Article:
Re: [OAUTH-WG] What Does Logout Mean?

David Waite <> Wed, 28 March 2018 18:25 UTC

Return-Path: <>
Received: from localhost (localhost []) by (Postfix) with ESMTP id 4CC161201F2 for <>; Wed, 28 Mar 2018 11:25:31 -0700 (PDT)
X-Virus-Scanned: amavisd-new at
X-Spam-Flag: NO
X-Spam-Score: 1.425
X-Spam-Level: *
X-Spam-Status: No, score=1.425 tagged_above=-999 required=5 tests=[BAYES_00=-1.9, HTML_MESSAGE=0.001, RCVD_IN_SBL_CSS=3.335, SPF_PASS=-0.001, T_RP_MATCHES_RCVD=-0.01] autolearn=no autolearn_force=no
Received: from ([]) by localhost ( []) (amavisd-new, port 10024) with ESMTP id jzXsrfpU94pq for <>; Wed, 28 Mar 2018 11:25:28 -0700 (PDT)
Received: from ( [IPv6:2600:3c00::f03c:91ff:fe93:6974]) by (Postfix) with ESMTP id B3221124E15 for <>; Wed, 28 Mar 2018 11:25:28 -0700 (PDT)
Received: from [IPv6:2601:282:281:2e95:4911:e1e9:fd59:ca0a] (unknown [IPv6:2601:282:281:2e95:4911:e1e9:fd59:ca0a]) by (Postfix) with ESMTPSA id 6AA2D3160C; Wed, 28 Mar 2018 18:25:25 +0000 (UTC)
From: David Waite <>
Message-Id: <>
Content-Type: multipart/alternative; boundary="Apple-Mail=_D1BE0F43-68A9-4728-8134-E05E4AC83580"
Mime-Version: 1.0 (Mac OS X Mail 11.2 \(3445.5.20\))
Date: Wed, 28 Mar 2018 12:25:23 -0600
In-Reply-To: <>
Cc: Bill Burke <>, Mike Jones <>, Roberto Carbone <>, "" <>, Nat Sakimura <>
To: "Richard Backman, Annabelle" <>
References: <> <> <>
X-Mailer: Apple Mail (2.3445.5.20)
Archived-At: <>
Subject: Re: [OAUTH-WG] What Does Logout Mean?
X-Mailman-Version: 2.1.22
Precedence: list
List-Id: OAUTH WG <>
List-Unsubscribe: <>, <>
List-Archive: <>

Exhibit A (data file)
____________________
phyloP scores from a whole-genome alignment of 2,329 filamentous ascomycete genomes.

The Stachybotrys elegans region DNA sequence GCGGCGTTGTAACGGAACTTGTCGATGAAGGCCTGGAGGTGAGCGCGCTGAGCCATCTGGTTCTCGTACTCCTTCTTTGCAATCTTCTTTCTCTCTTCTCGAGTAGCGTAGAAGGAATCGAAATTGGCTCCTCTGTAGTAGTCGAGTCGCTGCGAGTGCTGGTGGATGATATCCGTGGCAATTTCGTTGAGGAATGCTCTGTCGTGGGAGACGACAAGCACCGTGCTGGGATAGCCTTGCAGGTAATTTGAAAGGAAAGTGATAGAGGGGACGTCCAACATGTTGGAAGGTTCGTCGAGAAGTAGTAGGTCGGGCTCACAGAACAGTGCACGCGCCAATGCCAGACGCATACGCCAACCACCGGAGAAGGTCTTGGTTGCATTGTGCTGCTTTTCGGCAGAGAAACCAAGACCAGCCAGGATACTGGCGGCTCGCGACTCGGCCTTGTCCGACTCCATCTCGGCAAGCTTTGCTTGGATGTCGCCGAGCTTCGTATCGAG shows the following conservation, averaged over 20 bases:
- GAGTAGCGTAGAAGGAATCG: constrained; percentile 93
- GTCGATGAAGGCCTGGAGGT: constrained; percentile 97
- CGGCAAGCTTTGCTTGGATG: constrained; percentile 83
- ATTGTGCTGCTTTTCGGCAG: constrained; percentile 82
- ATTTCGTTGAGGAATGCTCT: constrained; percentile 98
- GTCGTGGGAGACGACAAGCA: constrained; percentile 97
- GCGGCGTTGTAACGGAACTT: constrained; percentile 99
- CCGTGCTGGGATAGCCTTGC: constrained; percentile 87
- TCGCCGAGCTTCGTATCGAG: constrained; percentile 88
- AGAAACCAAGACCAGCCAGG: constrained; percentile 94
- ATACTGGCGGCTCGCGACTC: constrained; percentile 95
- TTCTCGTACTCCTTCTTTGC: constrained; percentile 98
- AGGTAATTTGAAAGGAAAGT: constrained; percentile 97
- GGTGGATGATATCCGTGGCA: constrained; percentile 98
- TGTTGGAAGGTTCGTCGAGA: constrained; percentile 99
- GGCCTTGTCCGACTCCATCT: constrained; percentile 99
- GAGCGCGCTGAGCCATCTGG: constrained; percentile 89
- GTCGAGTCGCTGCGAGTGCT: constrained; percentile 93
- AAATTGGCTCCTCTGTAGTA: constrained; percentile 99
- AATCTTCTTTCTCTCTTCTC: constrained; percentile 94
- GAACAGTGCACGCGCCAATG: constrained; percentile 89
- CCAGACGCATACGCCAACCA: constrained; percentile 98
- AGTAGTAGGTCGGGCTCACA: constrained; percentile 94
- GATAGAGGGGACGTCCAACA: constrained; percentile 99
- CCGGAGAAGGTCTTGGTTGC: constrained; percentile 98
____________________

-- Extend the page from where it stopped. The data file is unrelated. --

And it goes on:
List-Post: <>
List-Help: <>
List-Subscribe: <>, <>
X-List-Received-Date: Wed, 28 Mar 2018 18:25:31 -0000

> On Mar 28, 2018, at 11:40 AM, Richard Backman, Annabelle <> wrote:
> I'm reminded of this session from IIW 21 <>. ☺ I look forward to reading the document distilling the various competing use cases and requirements into some semblance of sanity.

I was just thinking how much I’d like to discuss this at an IIW. While developing the DTVA submission I wound up taking IMHO a different stance on sessions and logout, both technically and conceptually.

> > If the framework has no way of invalidating a session across the cluster…
> Is this a common deficiency in application frameworks? It seems to me that much of the value of a server-side session record is lost if its state isn’t synchronized across the fleet.

Most application frameworks are relatively simple - they initiate a session and maintain it locally. They don’t have a single session record that is maintained across all applications in a domain. Even frameworks with native support for federation protocols or form-based SSO wind up using this authentication to create an application-specific session.

Many also attempt to maintain the session information in an ideally integrity-protected, time limited, etc cookie, similar to an access token, rather than having a database within their application for synchronizing the session state. You wind up needing an additional state mechanism in this case to record invalidated sessions/tokens, which is typically not provided by frameworks.

This was one of the primary focuses of my DTVA submission - a REST API where you could submit the `sid` of a token in order to find out if it had been invalidated. If you were using some cookie-based storage mechanism, tossing the `sid` in let you make this API call after discarding the id_token - hopefully allowing for application developers to add checks for an invalidated session as part of their global pipeline.